Question: When driving around the city, you will notice many storm drains blocked with sandbags or similar material. This impairs the drainage of water in heavy rain. I was told by the city that the drains were blocked at the direction of the federal Environmental Protection Agency because of possible contamination of our water system by runoff.
I can see this happening where there is construction, but, in many areas, there is no construction. It appears there is no coordination between the city and federal governments. Could you find out who’s responsible and get our drains cleared?
Answer: There’s no one agency that oversees the removal of those storm drain protectors — known in the construction industry as "gutter buddies" — after a project is completed or before a pending rainstorm.
Those gutter barriers are meant to capture silt and small debris that may result from construction activities in areas with a storm drain system, said Tim Steinberger, director of the city Department of Environmental Services.
They may be required in a private development (such as construction of the new Safeway Store at Beretania and Piikoi streets) or in a public works project, such as road resurfacing, he said.
Regarding the role of the EPA, it’s not true that the agency specifically requires storm drain barriers, said Tyler Sugihara, chief of the city Department of Facility Maintenance’s Road Maintenance Division.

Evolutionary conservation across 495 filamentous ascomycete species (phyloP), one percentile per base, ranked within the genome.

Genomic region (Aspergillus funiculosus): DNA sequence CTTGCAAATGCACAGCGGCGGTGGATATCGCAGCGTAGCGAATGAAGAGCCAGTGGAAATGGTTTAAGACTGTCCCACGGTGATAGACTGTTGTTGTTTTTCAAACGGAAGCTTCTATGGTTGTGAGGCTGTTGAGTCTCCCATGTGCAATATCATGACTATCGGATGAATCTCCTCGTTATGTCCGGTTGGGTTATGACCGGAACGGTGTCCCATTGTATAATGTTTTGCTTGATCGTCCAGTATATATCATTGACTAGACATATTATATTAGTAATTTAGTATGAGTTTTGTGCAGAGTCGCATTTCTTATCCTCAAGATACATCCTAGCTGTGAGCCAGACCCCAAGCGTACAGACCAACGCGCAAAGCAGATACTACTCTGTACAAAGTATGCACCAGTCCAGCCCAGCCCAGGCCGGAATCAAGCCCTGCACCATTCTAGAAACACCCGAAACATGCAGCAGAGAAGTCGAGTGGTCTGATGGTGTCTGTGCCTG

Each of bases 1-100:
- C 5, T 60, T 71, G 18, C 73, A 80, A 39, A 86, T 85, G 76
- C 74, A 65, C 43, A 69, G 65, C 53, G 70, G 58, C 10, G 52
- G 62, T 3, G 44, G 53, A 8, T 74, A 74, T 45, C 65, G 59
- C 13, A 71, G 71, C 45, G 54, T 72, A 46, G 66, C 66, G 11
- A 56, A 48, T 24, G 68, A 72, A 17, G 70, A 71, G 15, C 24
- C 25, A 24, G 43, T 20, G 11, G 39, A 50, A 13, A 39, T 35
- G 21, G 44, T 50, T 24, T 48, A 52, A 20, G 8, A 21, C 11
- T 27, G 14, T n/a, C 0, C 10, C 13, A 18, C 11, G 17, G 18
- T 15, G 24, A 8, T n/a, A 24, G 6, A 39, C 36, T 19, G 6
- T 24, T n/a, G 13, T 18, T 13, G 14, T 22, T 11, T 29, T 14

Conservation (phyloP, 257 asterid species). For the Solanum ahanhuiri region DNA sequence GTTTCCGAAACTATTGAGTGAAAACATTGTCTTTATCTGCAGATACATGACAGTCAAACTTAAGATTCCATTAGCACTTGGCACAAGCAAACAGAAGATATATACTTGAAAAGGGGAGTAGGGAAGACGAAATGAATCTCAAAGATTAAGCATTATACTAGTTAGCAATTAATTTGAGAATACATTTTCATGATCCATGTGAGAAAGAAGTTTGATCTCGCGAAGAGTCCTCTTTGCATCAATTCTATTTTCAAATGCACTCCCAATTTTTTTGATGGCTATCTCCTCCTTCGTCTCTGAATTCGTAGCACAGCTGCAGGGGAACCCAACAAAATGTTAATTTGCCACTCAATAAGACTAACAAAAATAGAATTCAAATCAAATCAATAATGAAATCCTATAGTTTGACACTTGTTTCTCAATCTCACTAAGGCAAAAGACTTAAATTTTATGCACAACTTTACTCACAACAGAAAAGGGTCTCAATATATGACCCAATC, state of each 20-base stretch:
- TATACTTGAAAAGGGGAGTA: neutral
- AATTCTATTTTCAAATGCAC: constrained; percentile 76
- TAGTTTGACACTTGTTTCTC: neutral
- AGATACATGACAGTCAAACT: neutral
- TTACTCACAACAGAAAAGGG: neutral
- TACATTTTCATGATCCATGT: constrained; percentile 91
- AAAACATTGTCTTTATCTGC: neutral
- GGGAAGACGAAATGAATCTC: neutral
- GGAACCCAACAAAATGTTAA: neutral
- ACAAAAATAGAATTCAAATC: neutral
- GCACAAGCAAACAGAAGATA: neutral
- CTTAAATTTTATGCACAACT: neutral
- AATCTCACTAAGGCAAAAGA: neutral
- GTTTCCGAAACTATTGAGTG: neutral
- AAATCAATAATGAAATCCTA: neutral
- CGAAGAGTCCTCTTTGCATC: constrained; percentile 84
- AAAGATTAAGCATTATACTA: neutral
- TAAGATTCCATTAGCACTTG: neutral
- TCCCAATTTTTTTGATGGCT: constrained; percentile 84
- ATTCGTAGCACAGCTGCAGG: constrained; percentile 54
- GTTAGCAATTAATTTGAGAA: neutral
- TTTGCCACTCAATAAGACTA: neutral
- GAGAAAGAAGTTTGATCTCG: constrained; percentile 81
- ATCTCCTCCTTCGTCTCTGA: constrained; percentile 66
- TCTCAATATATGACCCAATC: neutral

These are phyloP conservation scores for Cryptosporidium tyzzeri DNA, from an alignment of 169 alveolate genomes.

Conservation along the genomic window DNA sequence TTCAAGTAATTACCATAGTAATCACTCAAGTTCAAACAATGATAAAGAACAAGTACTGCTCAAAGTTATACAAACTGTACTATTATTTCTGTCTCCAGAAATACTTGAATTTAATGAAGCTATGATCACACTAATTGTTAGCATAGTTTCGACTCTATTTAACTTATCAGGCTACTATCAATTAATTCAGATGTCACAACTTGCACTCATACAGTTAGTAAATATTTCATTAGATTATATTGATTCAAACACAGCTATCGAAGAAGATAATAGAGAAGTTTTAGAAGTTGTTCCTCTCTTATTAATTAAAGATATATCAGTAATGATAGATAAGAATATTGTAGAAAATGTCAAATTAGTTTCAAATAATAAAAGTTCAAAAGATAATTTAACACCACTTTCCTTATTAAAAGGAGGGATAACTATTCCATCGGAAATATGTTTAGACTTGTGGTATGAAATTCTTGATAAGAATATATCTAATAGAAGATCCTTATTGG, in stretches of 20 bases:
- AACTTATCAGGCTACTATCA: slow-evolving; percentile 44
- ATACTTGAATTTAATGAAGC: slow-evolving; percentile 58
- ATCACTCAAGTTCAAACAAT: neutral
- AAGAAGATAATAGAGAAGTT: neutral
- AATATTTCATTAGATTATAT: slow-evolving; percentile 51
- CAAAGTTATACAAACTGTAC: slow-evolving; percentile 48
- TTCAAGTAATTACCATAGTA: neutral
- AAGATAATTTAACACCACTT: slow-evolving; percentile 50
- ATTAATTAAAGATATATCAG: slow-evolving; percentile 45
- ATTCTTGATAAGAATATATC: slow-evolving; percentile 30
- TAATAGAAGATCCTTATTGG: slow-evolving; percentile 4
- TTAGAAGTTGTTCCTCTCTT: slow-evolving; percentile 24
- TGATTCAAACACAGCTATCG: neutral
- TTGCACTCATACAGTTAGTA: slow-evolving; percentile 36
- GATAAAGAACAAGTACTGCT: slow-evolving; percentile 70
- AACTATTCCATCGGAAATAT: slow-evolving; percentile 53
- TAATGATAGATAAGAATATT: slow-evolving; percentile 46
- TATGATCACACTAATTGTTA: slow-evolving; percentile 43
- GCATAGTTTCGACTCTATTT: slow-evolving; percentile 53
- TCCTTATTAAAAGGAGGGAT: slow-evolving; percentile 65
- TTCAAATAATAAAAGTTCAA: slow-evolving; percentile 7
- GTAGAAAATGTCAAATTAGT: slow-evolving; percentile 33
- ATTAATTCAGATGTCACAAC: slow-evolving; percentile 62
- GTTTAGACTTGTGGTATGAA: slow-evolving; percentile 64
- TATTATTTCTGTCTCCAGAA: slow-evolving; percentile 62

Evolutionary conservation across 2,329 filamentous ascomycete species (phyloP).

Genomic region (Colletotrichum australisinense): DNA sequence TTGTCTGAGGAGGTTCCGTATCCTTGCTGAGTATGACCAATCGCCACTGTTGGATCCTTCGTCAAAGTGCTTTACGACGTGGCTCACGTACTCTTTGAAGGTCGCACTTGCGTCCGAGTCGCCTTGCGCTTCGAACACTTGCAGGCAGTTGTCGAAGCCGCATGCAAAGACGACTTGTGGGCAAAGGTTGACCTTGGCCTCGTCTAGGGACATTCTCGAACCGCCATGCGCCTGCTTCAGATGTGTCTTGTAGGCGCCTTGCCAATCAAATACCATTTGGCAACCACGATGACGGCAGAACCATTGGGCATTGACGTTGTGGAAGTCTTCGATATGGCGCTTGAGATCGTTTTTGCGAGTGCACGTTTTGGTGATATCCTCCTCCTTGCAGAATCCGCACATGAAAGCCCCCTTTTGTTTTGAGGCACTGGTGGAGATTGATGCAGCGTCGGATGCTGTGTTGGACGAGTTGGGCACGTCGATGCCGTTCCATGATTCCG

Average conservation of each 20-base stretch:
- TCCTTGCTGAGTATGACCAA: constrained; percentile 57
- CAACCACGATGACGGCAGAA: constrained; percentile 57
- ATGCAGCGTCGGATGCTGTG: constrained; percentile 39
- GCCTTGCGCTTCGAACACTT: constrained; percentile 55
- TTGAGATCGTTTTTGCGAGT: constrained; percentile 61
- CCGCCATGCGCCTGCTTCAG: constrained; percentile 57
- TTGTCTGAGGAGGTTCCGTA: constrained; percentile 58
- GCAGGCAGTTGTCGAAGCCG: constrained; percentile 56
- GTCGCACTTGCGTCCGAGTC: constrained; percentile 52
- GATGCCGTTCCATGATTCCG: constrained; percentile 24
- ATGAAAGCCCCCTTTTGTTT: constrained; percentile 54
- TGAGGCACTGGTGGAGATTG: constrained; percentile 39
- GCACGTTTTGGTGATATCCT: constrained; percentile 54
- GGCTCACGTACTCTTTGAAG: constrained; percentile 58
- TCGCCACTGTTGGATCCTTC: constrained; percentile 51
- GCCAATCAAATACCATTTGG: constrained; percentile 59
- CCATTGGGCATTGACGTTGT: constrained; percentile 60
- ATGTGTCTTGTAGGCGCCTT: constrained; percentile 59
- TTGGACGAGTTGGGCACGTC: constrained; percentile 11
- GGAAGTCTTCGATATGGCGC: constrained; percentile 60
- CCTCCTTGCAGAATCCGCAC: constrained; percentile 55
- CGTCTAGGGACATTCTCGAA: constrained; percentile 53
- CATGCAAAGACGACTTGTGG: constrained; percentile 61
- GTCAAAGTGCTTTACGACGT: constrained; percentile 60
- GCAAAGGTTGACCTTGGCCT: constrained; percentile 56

The city is required to obtain storm drain permits from both the EPA and state Department of Health, because the city’s storm drains discharge into the ocean.
"As part of that (requirement), the city has to implement ‘best management practices’ for construction activity," Sugihara explained.
When the city Department of Planning and Permitting issues permits for construction work, one of the requirements is that there be barriers to prevent construction debris from going into the storm drains.
Gutter buddies are considered to be a "best management practice" for minimizing possible contaminants from a construction area, Steinberger said.
Another requirement is that storm drain barriers be removed once work is completed. But the problem, at times, Sugihara said, is that there may be landscaping work after the main project is completed, requiring the drain protectors to be left in place until the grass or plants grow out.
But, by then, the Planning and Permitting inspector has already completed his inspection; it’s up to the contractor to follow through and remove the barriers, he said.
The city Department of Design and Construction also is involved in road work, while the semi-autonomous Board of Water Supply has its own contractors; both agencies are responsible for monitoring the use of the gutter buddies.
(Another issue: gutter buddies "aren’t really serving a real good purpose unless the contractor takes away the sediment that builds up around" them, Sugihara noted.)
TOMORROW: Whom to contact about problem gutter buddies.
To the men in a white crew cab truck that climbed the median to turn left from North Vineyard Boulevard onto Palama Street going toward Tamashiro Market, running a red light and passing drivers waiting in the left lane. I was one of those drivers, with my 86-year-old mother in the passenger seat. Shame on you for scaring us by your reckless actions. — Ms. B.
Write to "Kokua Line" at Honolulu Star-Advertiser, 7 Waterfront Plaza, Suite 210, 500 Ala Moana Blvd., Honolulu 96813; call 529-4773; fax 529-4750; or e-mail firstname.lastname@example.org.